• Rev'It Infinity: Although it isn't out in stores yet, this one-piece textile is oh-so-nice, and it bears a striking resemblance to some of BMW's suits (albeit, two-piece). I like the colour which is a light grey/grey combo. It should reflect more heat than it absorbs. I also like the assorment of pockets and the new Schoeller-Dynatec material in lieu of the popular Cordura. This new, abrasion resistant material has some cool qualities like stain resistance, and it breathes without letting in moisture (yeah, I know that sounds like a diaper commercial). There's a whole bunch of technological marvels in this suit; but to get the latest and greatest doesn't come cheap, and you'll have to cough up about $1,100USD to get into one of these... OUCH!
  • Olympia Phantom: OK, these guys seem to have gotten it right, and judging by some of the initial reviews that have been coming in, this suit just might give the venerable RoadCrafter a run for it's money. Available in a high-conspicuity neon yellow, or a boring pewter, this Cordura one-piece with removable lining may be just the ticket for me. Oh, and did I forget to mention that the price is a very reasonable $450USD?

My biggest beef with Olympia is that the nearest Canadian dealer is in Oshawa, some 1,500kms away... But then again, that sounds like a fun weekend trip!


Silver Needs a Bath

Forgive me Father, for I have sinned. OK - it's not really all that bad; but amongst die-hard chrome worshippers, it could be considered a cardinal sin to leave a healthy coat of road grime and dust on a motorcycle. Guess it's a good thing that I'm not big on chrome, eh?

I'll usually give Silver a decent bath twice or maybe three times a year (i.e. when taken out of hibernation, mid-season, and before returning to hibernation). Other than that, cleaning is usually limited to removing the bugs from the shield and headlight lenses. This year marks the first time that I've taken it out of hibernation without so much as a quick wipe. I figure it was clean enough and besides, I had a serious need for some saddle time and nothing short of being physically incapacitated was going to delay my appointment with two-wheels and the open road.

Thanks to all the rain we've gotten lately, Silver now looks like a chocolate bar. Lotsa mud, baby! I don't really mind the "rugged" look, but I'm worried that the crud might make it's way into places where it shouldn't be hanging around. So I've decided to clean it. For those of you who actually care, here's my cleaning regiment:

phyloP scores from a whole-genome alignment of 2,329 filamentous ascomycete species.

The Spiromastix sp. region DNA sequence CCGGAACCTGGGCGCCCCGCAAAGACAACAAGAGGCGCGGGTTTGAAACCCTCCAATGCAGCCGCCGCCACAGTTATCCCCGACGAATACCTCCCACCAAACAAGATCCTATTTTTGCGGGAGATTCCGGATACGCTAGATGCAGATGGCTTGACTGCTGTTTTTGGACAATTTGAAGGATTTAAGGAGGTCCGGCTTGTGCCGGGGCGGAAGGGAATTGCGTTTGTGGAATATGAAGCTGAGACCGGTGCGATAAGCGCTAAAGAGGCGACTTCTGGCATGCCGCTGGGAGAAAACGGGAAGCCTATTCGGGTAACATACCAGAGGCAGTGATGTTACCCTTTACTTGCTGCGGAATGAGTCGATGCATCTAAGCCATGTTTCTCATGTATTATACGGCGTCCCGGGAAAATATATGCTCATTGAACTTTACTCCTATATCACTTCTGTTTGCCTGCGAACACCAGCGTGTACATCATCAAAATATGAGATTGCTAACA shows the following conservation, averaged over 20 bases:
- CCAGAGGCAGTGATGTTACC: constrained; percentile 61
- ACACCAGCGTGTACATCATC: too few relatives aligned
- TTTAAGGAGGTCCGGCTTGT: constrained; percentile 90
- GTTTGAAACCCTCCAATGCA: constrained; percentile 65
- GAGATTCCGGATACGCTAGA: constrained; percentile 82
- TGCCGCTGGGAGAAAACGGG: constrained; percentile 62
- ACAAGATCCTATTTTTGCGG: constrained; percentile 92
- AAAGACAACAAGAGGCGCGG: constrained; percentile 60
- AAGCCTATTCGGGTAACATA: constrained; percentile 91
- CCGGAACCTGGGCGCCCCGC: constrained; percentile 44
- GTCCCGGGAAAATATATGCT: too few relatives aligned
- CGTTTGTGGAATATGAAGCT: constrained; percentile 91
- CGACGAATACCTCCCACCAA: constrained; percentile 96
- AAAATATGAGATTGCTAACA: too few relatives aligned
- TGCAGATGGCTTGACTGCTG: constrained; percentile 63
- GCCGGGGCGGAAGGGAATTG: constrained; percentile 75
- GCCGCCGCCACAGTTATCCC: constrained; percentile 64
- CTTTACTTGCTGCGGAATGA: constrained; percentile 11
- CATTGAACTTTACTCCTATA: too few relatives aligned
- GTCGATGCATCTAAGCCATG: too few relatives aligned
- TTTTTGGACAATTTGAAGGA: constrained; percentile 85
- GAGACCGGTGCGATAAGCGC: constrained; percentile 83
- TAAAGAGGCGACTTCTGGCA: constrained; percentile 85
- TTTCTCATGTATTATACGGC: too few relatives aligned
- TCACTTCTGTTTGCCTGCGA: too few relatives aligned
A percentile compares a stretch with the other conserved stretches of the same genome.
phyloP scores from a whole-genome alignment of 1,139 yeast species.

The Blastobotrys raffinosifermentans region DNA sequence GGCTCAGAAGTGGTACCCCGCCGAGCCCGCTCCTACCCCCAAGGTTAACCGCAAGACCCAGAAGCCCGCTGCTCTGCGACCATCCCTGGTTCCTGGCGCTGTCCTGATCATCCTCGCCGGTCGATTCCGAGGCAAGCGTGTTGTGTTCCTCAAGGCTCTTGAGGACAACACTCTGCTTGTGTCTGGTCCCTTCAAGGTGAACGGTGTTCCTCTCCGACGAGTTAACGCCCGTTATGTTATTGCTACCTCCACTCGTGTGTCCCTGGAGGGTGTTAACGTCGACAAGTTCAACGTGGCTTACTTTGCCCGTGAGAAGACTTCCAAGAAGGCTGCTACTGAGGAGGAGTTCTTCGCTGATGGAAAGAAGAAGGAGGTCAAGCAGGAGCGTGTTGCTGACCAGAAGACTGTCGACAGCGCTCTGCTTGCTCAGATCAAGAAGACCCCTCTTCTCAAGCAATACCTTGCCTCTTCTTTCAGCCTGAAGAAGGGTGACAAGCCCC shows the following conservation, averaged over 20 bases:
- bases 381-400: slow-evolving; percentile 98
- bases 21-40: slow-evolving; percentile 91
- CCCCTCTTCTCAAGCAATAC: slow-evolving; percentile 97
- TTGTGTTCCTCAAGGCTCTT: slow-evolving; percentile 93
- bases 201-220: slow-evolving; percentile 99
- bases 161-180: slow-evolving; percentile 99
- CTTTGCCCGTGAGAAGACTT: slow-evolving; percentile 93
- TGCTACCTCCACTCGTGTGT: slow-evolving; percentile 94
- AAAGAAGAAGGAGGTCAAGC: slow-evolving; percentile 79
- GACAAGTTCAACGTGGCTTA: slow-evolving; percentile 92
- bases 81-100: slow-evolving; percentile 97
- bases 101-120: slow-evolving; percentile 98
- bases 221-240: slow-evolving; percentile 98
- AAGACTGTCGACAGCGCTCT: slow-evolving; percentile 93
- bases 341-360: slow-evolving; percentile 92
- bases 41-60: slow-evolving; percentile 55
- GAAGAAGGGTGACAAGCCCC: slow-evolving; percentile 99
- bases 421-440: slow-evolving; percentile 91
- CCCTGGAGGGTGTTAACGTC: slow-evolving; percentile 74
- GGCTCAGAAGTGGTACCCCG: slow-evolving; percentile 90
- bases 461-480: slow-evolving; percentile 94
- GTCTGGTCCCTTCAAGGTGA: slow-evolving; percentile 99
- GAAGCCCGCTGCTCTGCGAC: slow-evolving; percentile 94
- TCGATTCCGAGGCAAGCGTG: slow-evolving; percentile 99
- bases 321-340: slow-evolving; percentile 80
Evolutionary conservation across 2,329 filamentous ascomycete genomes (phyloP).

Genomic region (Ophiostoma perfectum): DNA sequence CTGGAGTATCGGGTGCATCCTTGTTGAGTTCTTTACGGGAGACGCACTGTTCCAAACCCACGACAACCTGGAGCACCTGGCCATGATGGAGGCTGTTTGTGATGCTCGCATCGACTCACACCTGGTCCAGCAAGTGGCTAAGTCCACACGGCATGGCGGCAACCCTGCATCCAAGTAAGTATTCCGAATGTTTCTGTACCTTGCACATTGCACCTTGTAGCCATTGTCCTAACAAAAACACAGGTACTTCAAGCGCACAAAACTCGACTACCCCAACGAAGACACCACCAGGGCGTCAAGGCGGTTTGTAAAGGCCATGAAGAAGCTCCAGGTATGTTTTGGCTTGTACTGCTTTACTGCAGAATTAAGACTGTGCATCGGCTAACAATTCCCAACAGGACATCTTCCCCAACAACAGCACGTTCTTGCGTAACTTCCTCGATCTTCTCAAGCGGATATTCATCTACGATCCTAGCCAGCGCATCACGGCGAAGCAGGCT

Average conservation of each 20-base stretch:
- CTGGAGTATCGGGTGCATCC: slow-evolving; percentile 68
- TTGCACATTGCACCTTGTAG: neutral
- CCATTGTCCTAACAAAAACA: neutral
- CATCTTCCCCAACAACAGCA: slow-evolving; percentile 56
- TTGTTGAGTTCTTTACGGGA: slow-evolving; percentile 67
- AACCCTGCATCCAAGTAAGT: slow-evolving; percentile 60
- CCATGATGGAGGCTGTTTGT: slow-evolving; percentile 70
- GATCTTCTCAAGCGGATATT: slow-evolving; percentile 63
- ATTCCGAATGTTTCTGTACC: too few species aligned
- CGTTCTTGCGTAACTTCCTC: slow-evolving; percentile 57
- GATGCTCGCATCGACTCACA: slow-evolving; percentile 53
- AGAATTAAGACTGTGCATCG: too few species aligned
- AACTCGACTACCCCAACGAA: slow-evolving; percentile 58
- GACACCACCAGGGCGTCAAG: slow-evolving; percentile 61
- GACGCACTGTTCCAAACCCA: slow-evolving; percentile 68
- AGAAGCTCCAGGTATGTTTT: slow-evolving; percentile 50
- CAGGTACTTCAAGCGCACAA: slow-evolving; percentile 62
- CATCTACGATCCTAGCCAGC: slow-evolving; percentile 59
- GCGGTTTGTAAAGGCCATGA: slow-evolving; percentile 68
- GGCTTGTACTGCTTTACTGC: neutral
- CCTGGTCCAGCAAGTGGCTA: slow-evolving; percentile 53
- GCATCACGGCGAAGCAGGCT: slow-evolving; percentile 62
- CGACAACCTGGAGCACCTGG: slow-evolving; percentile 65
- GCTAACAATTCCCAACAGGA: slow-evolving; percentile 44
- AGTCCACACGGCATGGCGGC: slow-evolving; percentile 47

1. Rinse. Get as much of the crud as possible to rinse away with a steady stream of water.
  2. Lather. Foam-up the panels and fairing, along with seat and cases.
  3. Rinse (again). Make sure no soap residue stays on the bike - it can eat away at the paint.
  4. De-grease. This is for really cruddy areas like the rear swingarm. My bike's got a chain-oiler, so lots of the stuff tends to fling onto the swingarm, inside the rear fender, and on the rear wheel rim. I use the "Green" cleaner, spray plenty on, wait a few minutes, then use a wheel brush to get to the hard-to-reach areas.
  5. Rinse (one last time).
  6. Final buffing. This is more for upkeep than for looks. I usually buff the seat with some beeswax (it's leather, and the wax helps keep it waterproof). I'll also spray some BoeShield on most of the exposed metal parts (ex. aluminium swingarm) to prevent crud from sticking and prevent rust or tarnish.

That's it. It may sound like a lot of work, but I usually get it done in 30 to 45 minutes. Oh, and one last step: get out there and ride it!


Tuesday, May 01, 2007

On The Road Again...

OK, so I haven't posted much here in the past few weeks - but I've got a good excuse... really! I'VE BEEN OUT RIDING!!! It seems that spring is finally here, boys and girls. Mama Nature got the memo I sent her regarding the less-than-seasonal temps that we'd been getting, and she decided to take action. Last weekend had record temps in the mid-20's, which was a very welcomed change.

However, this weekend the weather was overcast with occasional showers and - ack - snow! Yup, you heard it right, we got some of the white stuff over the weekend. But to keep things real, it wasn't more than half-an-inch and pretty much melted away as soon as it hit the pavement. In other words, not enough to cancel a ride.